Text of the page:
In a democracy, defeated politicians have access to media outlets through which they can criticize the ruling elite and seek to convince the nation that there are better ways to solve public policy problems. That's what political opposition is about. Not so in Russia. At least not to the new manager of the NTV television network, Vladimir Kulistikov.
In an interview this week, Kulistikov castigated the NTV network for giving too much time to political losers -- "marginals," he called them -- who represent a minority and criticize Putin. To him, this reflects a lack of objectivity. To emphasize the point, he thoroughly purged NTV content of political dissent: His first decisions included dropping the only show on Russian television that offered political satire and the cancellation of the last live political talk show. No such show will appear in the near future, he said.
Putin's Kremlin has matured and is no longer kidding around. The purpose of national television, it has been made clear, is to ensure favorable coverage of the government. Anyone voicing discontent or challenging state policies is persona non grata. The government no longer feels compelled even to pretend to believe in equal rights of public expression.
Russia still has a variety of free and critical print media, a few independent radio voices and a number of high-quality political Web sites. All these outlets have small audiences, basically urban educated elites, mostly in Moscow and St. Petersburg. The way the Kremlin unscrupulously did away with the remains of NTV's independence raises serious concerns about their future.
NTV was once the crown jewel of Russia's biggest privately owned media group. It was taken over by a state-controlled monopoly, Gazprom, in 2001 after a long and painful struggle. The Kremlin attempted to disguise its campaign to control NTV's content by presenting it as a conflict over business operations. It vehemently denied that the campaign had anything to do with programming; officials did not want to be regarded as violators of press freedom. They were still a little concerned about the liberal image of the Kremlin.
Even after the takeover, NTV maintained high professional standards. Indications were that it wouldn't easily be turned into a Soviet-style propaganda mouthpiece, as the two fully state-controlled national networks had become. The Kremlin mostly tolerated it.
Nevertheless, when the "spoiled" NTV journalists went too far, the Kremlin reminded them who was boss. After the Moscow theater siege in October 2002, when NTV reporters undertook to investigate the true cause of the deaths of more than 100 hostages, the Kremlin deemed their curiosity excessive, and the manager of the network was forced to resign. Yet even then, no journalists were fired and no shows were canceled. The incident apparently had to look like a management problem, not an attempt to limit freedom of speech.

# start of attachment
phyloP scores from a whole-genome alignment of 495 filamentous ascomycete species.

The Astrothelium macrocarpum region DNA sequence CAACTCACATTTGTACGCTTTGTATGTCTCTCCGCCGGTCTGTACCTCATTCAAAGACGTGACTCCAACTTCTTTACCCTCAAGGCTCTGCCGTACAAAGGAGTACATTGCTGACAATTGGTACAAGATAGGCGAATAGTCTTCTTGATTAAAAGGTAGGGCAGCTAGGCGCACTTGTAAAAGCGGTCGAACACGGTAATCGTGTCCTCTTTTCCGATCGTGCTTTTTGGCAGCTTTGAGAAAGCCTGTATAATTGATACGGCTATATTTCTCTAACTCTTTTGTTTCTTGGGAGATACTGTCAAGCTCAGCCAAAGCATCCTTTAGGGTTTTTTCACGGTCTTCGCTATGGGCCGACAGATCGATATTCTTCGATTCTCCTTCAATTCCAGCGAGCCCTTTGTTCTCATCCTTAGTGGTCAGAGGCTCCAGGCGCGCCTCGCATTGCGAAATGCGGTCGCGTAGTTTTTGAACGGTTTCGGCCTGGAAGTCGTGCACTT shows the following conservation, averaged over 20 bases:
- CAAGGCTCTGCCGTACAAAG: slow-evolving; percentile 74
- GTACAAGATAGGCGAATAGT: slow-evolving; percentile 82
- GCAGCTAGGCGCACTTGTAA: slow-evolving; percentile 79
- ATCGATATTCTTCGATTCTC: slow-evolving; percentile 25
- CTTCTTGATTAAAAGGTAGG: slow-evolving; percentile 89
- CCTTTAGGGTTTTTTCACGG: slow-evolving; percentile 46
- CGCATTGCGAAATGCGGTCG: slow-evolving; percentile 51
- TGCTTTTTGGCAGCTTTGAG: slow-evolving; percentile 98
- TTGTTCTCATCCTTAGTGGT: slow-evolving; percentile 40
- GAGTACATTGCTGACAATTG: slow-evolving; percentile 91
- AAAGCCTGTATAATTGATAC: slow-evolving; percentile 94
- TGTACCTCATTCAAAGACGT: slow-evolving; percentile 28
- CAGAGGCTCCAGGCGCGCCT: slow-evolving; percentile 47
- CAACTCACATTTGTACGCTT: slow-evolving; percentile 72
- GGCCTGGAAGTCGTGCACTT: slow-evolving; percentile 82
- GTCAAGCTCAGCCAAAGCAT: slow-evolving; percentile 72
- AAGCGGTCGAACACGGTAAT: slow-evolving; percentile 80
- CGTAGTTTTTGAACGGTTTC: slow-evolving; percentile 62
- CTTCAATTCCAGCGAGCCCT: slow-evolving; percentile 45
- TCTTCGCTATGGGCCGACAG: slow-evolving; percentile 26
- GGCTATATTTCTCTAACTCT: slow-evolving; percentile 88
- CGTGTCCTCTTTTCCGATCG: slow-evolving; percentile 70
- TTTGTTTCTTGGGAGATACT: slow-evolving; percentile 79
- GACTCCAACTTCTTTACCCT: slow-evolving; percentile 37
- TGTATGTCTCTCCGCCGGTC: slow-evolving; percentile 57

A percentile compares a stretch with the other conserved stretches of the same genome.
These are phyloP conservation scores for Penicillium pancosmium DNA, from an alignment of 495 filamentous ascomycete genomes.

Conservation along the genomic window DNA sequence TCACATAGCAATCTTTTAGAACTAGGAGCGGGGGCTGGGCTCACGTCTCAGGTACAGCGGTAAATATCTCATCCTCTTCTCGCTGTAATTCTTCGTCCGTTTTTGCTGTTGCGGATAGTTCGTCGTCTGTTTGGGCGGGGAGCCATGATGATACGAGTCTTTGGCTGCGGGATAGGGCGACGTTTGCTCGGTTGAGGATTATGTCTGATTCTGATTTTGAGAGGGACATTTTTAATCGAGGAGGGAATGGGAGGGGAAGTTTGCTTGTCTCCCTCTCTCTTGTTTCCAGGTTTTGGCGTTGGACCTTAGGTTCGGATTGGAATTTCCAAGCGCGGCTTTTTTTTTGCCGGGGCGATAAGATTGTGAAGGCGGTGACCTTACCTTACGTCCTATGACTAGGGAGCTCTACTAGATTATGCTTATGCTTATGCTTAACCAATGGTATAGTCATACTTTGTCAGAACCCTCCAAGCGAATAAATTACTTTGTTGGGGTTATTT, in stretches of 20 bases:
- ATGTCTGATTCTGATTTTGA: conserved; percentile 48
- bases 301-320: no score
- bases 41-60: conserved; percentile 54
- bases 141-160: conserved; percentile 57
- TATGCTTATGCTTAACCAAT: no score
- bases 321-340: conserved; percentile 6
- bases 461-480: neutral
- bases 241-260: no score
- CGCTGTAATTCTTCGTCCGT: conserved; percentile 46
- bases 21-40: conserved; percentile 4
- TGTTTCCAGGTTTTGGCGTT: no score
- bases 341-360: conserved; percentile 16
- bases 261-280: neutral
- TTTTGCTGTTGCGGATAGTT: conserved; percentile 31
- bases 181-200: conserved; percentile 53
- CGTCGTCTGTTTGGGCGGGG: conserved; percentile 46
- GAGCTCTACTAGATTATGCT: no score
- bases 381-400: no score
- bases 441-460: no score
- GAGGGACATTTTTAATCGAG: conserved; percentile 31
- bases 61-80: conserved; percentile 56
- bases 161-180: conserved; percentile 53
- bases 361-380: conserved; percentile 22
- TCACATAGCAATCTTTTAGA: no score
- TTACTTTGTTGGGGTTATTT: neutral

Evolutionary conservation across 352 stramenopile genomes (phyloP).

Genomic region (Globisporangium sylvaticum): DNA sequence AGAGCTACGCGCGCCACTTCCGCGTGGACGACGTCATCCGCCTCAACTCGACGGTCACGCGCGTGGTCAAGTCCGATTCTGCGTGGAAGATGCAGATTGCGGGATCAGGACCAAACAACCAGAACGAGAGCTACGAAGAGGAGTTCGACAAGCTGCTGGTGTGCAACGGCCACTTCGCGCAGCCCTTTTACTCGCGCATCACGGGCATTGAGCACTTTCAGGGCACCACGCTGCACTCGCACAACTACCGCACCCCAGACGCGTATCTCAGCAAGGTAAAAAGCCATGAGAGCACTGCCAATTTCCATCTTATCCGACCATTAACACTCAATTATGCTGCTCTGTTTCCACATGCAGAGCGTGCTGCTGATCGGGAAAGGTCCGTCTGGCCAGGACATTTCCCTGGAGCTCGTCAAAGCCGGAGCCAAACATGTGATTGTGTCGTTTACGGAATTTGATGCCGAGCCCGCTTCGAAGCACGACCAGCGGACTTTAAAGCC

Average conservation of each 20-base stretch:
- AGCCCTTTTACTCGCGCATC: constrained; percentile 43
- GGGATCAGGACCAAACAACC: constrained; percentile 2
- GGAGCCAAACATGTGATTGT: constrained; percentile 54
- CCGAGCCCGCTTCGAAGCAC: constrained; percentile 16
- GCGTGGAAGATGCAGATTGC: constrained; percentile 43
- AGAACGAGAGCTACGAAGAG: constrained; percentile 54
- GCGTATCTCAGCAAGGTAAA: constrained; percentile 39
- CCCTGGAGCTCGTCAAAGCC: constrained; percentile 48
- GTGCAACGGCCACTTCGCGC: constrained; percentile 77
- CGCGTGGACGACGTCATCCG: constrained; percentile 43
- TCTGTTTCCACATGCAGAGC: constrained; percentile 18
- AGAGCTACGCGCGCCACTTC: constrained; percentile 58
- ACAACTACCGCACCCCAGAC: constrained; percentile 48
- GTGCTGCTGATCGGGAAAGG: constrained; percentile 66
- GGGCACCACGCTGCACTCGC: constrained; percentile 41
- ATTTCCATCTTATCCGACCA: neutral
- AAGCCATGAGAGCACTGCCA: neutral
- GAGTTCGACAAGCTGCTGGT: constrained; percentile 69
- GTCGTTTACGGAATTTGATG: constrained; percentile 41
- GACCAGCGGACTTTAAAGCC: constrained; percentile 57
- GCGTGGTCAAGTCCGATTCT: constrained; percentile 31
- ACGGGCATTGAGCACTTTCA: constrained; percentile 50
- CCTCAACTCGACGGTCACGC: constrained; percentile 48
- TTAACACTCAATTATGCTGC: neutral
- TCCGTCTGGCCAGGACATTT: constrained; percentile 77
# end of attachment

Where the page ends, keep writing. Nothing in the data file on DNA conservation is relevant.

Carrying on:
The new NTV manager was a mediocrity, not even a television professional; his only ambition was his outright loyalty to the Kremlin. His managerial methods allegedly included preliminary screening of political materials to sort out those that might antagonize the Kremlin. "Inappropriate" segments had to be cut from news shows. Twice during his tenure, acts of political cleansing of the best Sunday magazine-style show, "Namedni," were made public by its anchor. Still, NTV's publicity-shy manager, when pressed for answers, denied that his decisions were politically motivated.
Meanwhile, however, those at fully state-run networks were speaking more frankly. From time to time, mostly when talking to foreign reporters, state television managers and anchors admitted that they regarded themselves as promoters of the government's policies and its highest-ranking executives. About a year ago Konstantin Ernst, the top manager of Channel One, dismissed as far-fetched the notion of a dispute between him and the government over editorial policy. "That's impossible," the New Yorker magazine quoted him as saying. "It's easy for me to work here, because the Kremlin's foreign and domestic policy is always clear and understandable to me."
Early this year, the leading anchor of the other government network, Rossiya, told the New York Times that "if there is no obvious breaking news, we start with the president." Until recently, though, NTV was different. The arrest of oil tycoon Mikhail Khodorkovsky in October seemed to embolden some NTV journalists: They grew more daring, even teasing government officials, as if seeking to test the Kremlin's tolerance. Unfortunately, the tolerance level proved to be rather low.
"Namedni" was canceled. Its anchor, Leonid Parfyonov, Russia's top TV star, was fired. No coherent reason was offered for the cancellation; the cause of Parfyonov's dismissal was still disguised, if thinly, as a "contract violation," not perceptions of his show as too critical or disrespectful of the government. After that the loyal-but-timid manager was fired too. The appointment earlier this month of yet another manager, transferred from Rossiya, drew the line on permissiveness.
This move may have been accelerated by a recent public protest over an unpopular social reform or by a mild drop in Putin's popularity. A more important factor, however, has been the logic of creeping authoritarianism. Once those in the government elite have opted to dump democratic institutions and liberal freedoms, there is no way to stop: The fear of losing power drives them to crack down ever more.
Masha Lipman, editor of the Carnegie Moscow Center's Pro et Contra Journal, writes a monthly column for The Post.